On October 9, 1992, Patterson filed an application for disability insurance benefits, alleging disability as of May 29, 1992, her last day of work at Sloan Kettering. Tr. at 58, 102. Her claim was denied initially and after reconsideration. Tr. at 62, 76. Patterson then requested a hearing before an Administrative Law Judge ("ALJ"), which was held on April 25, 1994. Tr. at 32-57. At the hearing, the ALJ received into evidence the above mentioned medical reports concerning Patterson's physical condition and testimony from Patterson who was represented by counsel.
Patterson testified that her work at Sloan Kettering consisted of typing, filing, answering the telephones and acting as a receptionist. Tr. at 36. Moreover, when asked by the ALJ whether she was a secretary or an office clerk, Patterson testified that she was a secretary. Id. After working eleven years at Sloan Kettering, Patterson further stated that her employer told her that she would have to learn to use a computer, and sent her to a computer class. Tr. at 49. Because Patterson's eyes teared repeatedly and she suffered headaches behind her eyes, she was unable to keep up with the pace of the class, and did not complete the course. Tr. at 49-50. Furthermore, Patterson stated that she began to receive poor evaluations at work and made mistakes in her typing due to her poor vision. Tr. at 50.
Patterson testified that her afflictions have never required hospitalization. Tr. at 37. However, she stated that she did go to the emergency room six or seven times between May 1992, and April 1994, because of shoulder pain and situations where she could not see anything other than black spots. Id. Patterson further stated that she has visited doctors about eight times over this same two year period for her eyes and asthma, that they have given her oxygen for her severe asthma flare ups which occur about twice a week, and that if she could not make it to the emergency room, she would drink water and sit up with a pillow behind her back. Id. Patterson estimated that she can remain seated for one hour and a half, can remain standing for an hour at a time, can walk a maximum of eight blocks, that bending is a problem because of her sore knees and shoulders, and estimated that she can lift twenty-five pounds or the contents of her shopping cart. Tr. at 42. However, when examined by her attorney, Patterson testified that she would not be able to repeatedly lift certain large file folders at Sloan Kettering, which weigh approximately eight pounds each. Tr. at 48. Patterson stated that she performs a full range of household chores, does volunteer work two days a week by serving coffee and reading the newspaper to nursing home residents, and has looked for work since May 1992, but has been repeatedly turned down because of her poor vision. Tr. at 43-44.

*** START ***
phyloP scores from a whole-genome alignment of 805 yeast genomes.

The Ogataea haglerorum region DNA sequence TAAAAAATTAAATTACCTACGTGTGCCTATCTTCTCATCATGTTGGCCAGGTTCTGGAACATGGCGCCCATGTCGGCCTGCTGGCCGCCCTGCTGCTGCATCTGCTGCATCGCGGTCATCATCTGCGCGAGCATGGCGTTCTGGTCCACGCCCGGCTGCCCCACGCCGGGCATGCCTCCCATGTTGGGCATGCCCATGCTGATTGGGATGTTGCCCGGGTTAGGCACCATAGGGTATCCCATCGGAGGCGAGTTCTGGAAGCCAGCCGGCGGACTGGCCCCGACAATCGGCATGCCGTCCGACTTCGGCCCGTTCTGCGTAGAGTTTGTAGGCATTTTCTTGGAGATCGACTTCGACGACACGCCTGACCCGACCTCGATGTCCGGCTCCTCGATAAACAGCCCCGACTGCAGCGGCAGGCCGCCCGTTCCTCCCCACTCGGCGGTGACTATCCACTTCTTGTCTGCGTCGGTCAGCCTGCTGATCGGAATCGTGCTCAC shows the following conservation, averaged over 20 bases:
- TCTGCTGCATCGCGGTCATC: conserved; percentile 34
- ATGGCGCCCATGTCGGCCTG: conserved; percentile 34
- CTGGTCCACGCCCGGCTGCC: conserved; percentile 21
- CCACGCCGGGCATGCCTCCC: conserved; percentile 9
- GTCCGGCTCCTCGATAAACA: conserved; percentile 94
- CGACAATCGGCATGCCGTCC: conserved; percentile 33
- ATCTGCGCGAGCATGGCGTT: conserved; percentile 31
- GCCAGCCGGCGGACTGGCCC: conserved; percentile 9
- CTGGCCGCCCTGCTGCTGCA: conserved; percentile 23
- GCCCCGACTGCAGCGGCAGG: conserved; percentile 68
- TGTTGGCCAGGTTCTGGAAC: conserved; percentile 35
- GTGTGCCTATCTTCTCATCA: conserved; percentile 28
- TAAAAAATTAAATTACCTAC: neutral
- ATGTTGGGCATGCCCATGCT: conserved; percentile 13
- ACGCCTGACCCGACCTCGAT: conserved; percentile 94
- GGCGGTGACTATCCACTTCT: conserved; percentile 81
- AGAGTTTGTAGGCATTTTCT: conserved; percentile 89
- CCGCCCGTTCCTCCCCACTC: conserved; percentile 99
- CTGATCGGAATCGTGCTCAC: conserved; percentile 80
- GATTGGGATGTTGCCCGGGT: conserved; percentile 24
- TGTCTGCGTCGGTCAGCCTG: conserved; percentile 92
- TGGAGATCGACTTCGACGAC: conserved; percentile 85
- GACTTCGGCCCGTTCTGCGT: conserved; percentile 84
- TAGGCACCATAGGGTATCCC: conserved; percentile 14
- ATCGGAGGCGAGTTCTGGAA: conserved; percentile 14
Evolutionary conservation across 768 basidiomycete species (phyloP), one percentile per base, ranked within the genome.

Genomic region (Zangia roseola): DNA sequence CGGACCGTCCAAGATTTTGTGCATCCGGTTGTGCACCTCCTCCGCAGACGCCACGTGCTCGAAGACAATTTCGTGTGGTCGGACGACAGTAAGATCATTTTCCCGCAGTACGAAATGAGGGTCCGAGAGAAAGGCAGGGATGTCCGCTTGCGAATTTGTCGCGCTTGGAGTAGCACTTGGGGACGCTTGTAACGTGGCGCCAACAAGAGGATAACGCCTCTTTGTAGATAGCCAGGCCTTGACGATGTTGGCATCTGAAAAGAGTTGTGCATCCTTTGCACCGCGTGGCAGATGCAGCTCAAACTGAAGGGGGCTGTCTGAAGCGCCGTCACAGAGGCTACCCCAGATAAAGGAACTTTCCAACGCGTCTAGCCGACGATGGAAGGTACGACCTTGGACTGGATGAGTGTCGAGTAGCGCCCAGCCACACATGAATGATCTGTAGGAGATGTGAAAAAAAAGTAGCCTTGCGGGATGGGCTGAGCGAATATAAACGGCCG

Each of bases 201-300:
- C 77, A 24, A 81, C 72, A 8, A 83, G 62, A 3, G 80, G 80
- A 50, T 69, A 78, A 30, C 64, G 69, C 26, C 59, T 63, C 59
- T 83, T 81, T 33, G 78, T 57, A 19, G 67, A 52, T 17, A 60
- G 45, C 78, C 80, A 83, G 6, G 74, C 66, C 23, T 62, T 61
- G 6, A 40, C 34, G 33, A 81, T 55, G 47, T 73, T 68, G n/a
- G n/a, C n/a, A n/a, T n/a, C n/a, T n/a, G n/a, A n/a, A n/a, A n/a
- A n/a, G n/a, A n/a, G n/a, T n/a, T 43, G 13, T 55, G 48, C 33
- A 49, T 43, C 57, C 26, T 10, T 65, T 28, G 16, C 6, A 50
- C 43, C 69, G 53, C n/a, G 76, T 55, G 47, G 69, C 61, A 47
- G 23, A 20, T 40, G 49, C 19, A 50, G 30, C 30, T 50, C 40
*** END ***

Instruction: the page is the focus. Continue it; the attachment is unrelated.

On May 25, 1994, the ALJ rendered an unfavorable decision to Patterson finding her not to be under a disability as defined in the Social Security Act, at any time through the date of his decision. Tr. at 20. Specifically, the ALJ stated that "the claimant cannot return to her last job, because of the use of a computer requirement, which she is unable to fulfill, but claimant can still do general clerical work where the use of a computer would not be necessary." Tr. at 19. On June 15, 1994, Patterson filed for a review of the ALJ's unfavorable decision. Tr. at 10. Patterson provided the Appeals Council with an additional medical evaluation;
however, her appeal was denied on October 28, 1994. Tr. at 3, 10.
On October 17, 1994, Patterson filed the instant action alleging that she became disabled and unable to perform any work due to impaired vision, headaches, asthma and arthritic pain as of May 29, 1992, and that the ALJ's decision denying social security disability benefits was not supported by substantial evidence and was contrary to law and regulation. Pursuant to ...